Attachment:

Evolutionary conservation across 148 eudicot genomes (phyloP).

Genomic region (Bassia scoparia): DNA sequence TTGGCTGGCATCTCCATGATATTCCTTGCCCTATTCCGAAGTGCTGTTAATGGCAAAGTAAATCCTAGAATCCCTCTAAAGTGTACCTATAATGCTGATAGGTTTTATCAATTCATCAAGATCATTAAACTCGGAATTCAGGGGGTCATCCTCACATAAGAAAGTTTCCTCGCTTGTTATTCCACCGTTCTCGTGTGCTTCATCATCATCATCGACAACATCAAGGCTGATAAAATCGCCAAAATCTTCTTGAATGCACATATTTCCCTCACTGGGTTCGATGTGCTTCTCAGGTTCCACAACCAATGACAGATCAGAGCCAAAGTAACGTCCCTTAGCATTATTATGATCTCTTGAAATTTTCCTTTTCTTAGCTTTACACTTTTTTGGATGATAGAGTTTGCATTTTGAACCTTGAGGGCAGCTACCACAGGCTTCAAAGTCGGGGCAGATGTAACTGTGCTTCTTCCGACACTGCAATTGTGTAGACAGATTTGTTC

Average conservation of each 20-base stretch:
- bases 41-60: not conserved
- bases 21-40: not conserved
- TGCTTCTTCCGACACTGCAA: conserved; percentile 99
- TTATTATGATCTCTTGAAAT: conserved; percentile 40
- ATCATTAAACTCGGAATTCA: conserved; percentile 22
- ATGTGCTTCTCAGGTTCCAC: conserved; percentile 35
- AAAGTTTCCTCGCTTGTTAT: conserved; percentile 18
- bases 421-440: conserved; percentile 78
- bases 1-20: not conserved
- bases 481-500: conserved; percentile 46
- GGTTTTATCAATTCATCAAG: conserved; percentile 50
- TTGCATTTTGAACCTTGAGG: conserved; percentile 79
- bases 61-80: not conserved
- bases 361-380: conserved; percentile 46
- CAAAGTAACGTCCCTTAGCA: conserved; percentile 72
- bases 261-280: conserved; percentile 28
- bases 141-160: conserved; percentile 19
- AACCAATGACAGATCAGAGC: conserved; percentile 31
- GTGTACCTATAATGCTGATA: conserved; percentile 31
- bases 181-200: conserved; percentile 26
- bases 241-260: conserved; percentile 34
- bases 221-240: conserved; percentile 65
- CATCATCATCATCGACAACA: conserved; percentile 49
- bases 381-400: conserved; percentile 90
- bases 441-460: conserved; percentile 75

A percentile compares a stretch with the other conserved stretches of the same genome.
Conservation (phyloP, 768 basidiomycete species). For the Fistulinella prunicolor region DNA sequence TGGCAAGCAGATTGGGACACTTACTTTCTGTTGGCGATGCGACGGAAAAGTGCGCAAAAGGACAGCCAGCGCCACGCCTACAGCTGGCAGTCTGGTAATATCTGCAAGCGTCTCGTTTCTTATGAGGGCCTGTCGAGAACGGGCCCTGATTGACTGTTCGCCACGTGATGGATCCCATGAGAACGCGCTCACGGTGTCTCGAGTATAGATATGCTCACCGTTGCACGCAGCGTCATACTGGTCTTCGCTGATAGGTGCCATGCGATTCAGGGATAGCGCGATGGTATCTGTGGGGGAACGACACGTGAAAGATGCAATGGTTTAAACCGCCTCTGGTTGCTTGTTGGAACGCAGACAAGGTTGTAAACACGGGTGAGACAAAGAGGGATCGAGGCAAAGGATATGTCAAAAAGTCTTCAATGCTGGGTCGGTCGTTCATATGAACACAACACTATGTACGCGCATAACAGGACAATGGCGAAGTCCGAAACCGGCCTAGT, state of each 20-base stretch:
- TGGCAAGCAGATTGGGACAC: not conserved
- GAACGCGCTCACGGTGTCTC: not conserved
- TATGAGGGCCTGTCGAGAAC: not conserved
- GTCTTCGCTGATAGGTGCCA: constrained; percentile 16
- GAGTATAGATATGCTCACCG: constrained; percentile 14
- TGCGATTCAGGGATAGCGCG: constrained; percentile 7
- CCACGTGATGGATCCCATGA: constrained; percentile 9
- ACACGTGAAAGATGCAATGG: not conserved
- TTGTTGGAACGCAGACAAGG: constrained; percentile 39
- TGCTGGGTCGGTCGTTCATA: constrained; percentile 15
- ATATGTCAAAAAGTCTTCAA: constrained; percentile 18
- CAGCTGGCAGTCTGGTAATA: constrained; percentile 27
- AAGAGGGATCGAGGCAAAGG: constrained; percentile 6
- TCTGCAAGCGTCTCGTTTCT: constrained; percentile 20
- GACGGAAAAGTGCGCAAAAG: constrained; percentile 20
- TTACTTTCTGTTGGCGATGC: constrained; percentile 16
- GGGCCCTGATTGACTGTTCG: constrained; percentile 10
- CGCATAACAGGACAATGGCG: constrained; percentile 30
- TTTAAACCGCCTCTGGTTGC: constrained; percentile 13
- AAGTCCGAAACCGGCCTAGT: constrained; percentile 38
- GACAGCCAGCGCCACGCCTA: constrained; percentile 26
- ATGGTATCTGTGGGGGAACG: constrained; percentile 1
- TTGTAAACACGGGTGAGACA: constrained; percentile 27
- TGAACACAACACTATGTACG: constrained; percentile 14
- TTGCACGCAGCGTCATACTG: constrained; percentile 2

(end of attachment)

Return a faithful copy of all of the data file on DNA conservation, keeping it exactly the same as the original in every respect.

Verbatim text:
Evolutionary conservation across 148 eudicot genomes (phyloP).

Genomic region (Bassia scoparia): DNA sequence TTGGCTGGCATCTCCATGATATTCCTTGCCCTATTCCGAAGTGCTGTTAATGGCAAAGTAAATCCTAGAATCCCTCTAAAGTGTACCTATAATGCTGATAGGTTTTATCAATTCATCAAGATCATTAAACTCGGAATTCAGGGGGTCATCCTCACATAAGAAAGTTTCCTCGCTTGTTATTCCACCGTTCTCGTGTGCTTCATCATCATCATCGACAACATCAAGGCTGATAAAATCGCCAAAATCTTCTTGAATGCACATATTTCCCTCACTGGGTTCGATGTGCTTCTCAGGTTCCACAACCAATGACAGATCAGAGCCAAAGTAACGTCCCTTAGCATTATTATGATCTCTTGAAATTTTCCTTTTCTTAGCTTTACACTTTTTTGGATGATAGAGTTTGCATTTTGAACCTTGAGGGCAGCTACCACAGGCTTCAAAGTCGGGGCAGATGTAACTGTGCTTCTTCCGACACTGCAATTGTGTAGACAGATTTGTTC

Average conservation of each 20-base stretch:
- bases 41-60: not conserved
- bases 21-40: not conserved
- TGCTTCTTCCGACACTGCAA: conserved; percentile 99
- TTATTATGATCTCTTGAAAT: conserved; percentile 40
- ATCATTAAACTCGGAATTCA: conserved; percentile 22
- ATGTGCTTCTCAGGTTCCAC: conserved; percentile 35
- AAAGTTTCCTCGCTTGTTAT: conserved; percentile 18
- bases 421-440: conserved; percentile 78
- bases 1-20: not conserved
- bases 481-500: conserved; percentile 46
- GGTTTTATCAATTCATCAAG: conserved; percentile 50
- TTGCATTTTGAACCTTGAGG: conserved; percentile 79
- bases 61-80: not conserved
- bases 361-380: conserved; percentile 46
- CAAAGTAACGTCCCTTAGCA: conserved; percentile 72
- bases 261-280: conserved; percentile 28
- bases 141-160: conserved; percentile 19
- AACCAATGACAGATCAGAGC: conserved; percentile 31
- GTGTACCTATAATGCTGATA: conserved; percentile 31
- bases 181-200: conserved; percentile 26
- bases 241-260: conserved; percentile 34
- bases 221-240: conserved; percentile 65
- CATCATCATCATCGACAACA: conserved; percentile 49
- bases 381-400: conserved; percentile 90
- bases 441-460: conserved; percentile 75

A percentile compares a stretch with the other conserved stretches of the same genome.
Conservation (phyloP, 768 basidiomycete species). For the Fistulinella prunicolor region DNA sequence TGGCAAGCAGATTGGGACACTTACTTTCTGTTGGCGATGCGACGGAAAAGTGCGCAAAAGGACAGCCAGCGCCACGCCTACAGCTGGCAGTCTGGTAATATCTGCAAGCGTCTCGTTTCTTATGAGGGCCTGTCGAGAACGGGCCCTGATTGACTGTTCGCCACGTGATGGATCCCATGAGAACGCGCTCACGGTGTCTCGAGTATAGATATGCTCACCGTTGCACGCAGCGTCATACTGGTCTTCGCTGATAGGTGCCATGCGATTCAGGGATAGCGCGATGGTATCTGTGGGGGAACGACACGTGAAAGATGCAATGGTTTAAACCGCCTCTGGTTGCTTGTTGGAACGCAGACAAGGTTGTAAACACGGGTGAGACAAAGAGGGATCGAGGCAAAGGATATGTCAAAAAGTCTTCAATGCTGGGTCGGTCGTTCATATGAACACAACACTATGTACGCGCATAACAGGACAATGGCGAAGTCCGAAACCGGCCTAGT, state of each 20-base stretch:
- TGGCAAGCAGATTGGGACAC: not conserved
- GAACGCGCTCACGGTGTCTC: not conserved
- TATGAGGGCCTGTCGAGAAC: not conserved
- GTCTTCGCTGATAGGTGCCA: constrained; percentile 16
- GAGTATAGATATGCTCACCG: constrained; percentile 14
- TGCGATTCAGGGATAGCGCG: constrained; percentile 7
- CCACGTGATGGATCCCATGA: constrained; percentile 9
- ACACGTGAAAGATGCAATGG: not conserved
- TTGTTGGAACGCAGACAAGG: constrained; percentile 39
- TGCTGGGTCGGTCGTTCATA: constrained; percentile 15
- ATATGTCAAAAAGTCTTCAA: constrained; percentile 18
- CAGCTGGCAGTCTGGTAATA: constrained; percentile 27
- AAGAGGGATCGAGGCAAAGG: constrained; percentile 6
- TCTGCAAGCGTCTCGTTTCT: constrained; percentile 20
- GACGGAAAAGTGCGCAAAAG: constrained; percentile 20
- TTACTTTCTGTTGGCGATGC: constrained; percentile 16
- GGGCCCTGATTGACTGTTCG: constrained; percentile 10
- CGCATAACAGGACAATGGCG: constrained; percentile 30
- TTTAAACCGCCTCTGGTTGC: constrained; percentile 13
- AAGTCCGAAACCGGCCTAGT: constrained; percentile 38
- GACAGCCAGCGCCACGCCTA: constrained; percentile 26
- ATGGTATCTGTGGGGGAACG: constrained; percentile 1
- TTGTAAACACGGGTGAGACA: constrained; percentile 27
- TGAACACAACACTATGTACG: constrained; percentile 14
- TTGCACGCAGCGTCATACTG: constrained; percentile 2